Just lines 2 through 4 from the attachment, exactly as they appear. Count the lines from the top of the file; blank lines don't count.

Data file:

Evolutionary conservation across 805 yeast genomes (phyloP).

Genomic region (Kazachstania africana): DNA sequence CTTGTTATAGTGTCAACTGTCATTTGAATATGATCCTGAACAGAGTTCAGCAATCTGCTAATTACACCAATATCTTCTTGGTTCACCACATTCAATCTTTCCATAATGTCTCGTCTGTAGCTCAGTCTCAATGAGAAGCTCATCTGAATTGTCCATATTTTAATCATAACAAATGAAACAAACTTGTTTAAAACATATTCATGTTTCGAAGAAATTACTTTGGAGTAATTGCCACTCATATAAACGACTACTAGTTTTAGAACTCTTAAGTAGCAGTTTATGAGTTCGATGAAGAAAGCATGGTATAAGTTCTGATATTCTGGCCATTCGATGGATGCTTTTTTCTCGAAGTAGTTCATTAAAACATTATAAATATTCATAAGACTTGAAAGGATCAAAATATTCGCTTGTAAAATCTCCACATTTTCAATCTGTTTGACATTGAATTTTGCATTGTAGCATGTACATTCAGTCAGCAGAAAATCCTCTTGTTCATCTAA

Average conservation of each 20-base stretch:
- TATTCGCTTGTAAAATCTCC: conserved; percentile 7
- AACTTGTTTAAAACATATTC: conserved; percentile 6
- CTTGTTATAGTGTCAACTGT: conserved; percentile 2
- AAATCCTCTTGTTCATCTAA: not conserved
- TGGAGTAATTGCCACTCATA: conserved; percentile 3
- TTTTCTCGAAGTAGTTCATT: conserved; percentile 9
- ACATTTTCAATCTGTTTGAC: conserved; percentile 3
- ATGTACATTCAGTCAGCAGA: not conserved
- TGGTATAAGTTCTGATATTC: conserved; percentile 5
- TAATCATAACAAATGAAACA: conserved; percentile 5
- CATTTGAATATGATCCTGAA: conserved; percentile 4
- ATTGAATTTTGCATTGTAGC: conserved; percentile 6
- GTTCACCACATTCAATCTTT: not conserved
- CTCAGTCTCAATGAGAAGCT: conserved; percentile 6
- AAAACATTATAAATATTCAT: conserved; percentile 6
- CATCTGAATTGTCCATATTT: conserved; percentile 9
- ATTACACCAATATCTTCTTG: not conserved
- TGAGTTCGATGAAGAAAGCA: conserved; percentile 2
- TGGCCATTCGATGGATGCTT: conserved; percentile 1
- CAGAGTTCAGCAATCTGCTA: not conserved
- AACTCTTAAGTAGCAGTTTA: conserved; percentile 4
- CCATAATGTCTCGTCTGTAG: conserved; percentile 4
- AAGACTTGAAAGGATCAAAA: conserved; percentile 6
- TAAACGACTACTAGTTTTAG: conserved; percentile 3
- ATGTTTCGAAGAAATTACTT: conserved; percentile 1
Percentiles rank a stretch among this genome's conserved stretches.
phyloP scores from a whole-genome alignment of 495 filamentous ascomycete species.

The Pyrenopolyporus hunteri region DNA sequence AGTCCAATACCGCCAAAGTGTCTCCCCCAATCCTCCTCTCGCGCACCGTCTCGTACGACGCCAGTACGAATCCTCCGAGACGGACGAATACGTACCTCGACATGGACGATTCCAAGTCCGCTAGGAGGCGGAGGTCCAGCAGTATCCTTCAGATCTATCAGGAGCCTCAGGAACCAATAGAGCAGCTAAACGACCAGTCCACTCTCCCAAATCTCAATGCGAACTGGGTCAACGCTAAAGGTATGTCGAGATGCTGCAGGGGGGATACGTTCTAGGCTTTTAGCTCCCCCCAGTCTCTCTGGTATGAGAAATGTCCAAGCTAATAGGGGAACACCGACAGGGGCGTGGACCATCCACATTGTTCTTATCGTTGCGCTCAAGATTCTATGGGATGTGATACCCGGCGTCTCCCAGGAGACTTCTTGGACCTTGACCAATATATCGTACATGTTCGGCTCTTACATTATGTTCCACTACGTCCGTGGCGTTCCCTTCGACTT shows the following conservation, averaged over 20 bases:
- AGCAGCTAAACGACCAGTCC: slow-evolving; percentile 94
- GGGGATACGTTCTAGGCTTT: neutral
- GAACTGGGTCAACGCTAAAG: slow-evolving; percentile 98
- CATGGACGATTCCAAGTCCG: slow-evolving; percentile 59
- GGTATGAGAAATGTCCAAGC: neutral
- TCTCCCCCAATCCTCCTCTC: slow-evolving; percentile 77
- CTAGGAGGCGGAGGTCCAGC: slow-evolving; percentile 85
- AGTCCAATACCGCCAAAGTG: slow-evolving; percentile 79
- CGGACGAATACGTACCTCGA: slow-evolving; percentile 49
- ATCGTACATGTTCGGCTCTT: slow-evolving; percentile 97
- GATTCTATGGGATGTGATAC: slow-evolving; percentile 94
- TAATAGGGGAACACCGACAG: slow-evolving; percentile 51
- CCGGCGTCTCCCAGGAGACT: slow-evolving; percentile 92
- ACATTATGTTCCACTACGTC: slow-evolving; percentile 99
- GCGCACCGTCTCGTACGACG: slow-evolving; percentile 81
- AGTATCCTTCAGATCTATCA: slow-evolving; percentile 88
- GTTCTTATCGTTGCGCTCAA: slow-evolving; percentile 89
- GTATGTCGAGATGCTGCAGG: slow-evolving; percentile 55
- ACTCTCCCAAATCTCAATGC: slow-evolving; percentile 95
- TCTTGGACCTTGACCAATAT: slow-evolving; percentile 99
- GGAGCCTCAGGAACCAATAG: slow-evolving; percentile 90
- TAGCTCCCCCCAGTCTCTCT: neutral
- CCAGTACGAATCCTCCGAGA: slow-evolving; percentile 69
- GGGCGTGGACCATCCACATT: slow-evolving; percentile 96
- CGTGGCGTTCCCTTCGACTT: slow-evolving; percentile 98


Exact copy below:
Genomic region (Kazachstania africana): DNA sequence CTTGTTATAGTGTCAACTGTCATTTGAATATGATCCTGAACAGAGTTCAGCAATCTGCTAATTACACCAATATCTTCTTGGTTCACCACATTCAATCTTTCCATAATGTCTCGTCTGTAGCTCAGTCTCAATGAGAAGCTCATCTGAATTGTCCATATTTTAATCATAACAAATGAAACAAACTTGTTTAAAACATATTCATGTTTCGAAGAAATTACTTTGGAGTAATTGCCACTCATATAAACGACTACTAGTTTTAGAACTCTTAAGTAGCAGTTTATGAGTTCGATGAAGAAAGCATGGTATAAGTTCTGATATTCTGGCCATTCGATGGATGCTTTTTTCTCGAAGTAGTTCATTAAAACATTATAAATATTCATAAGACTTGAAAGGATCAAAATATTCGCTTGTAAAATCTCCACATTTTCAATCTGTTTGACATTGAATTTTGCATTGTAGCATGTACATTCAGTCAGCAGAAAATCCTCTTGTTCATCTAA

Average conservation of each 20-base stretch:
- TATTCGCTTGTAAAATCTCC: conserved; percentile 7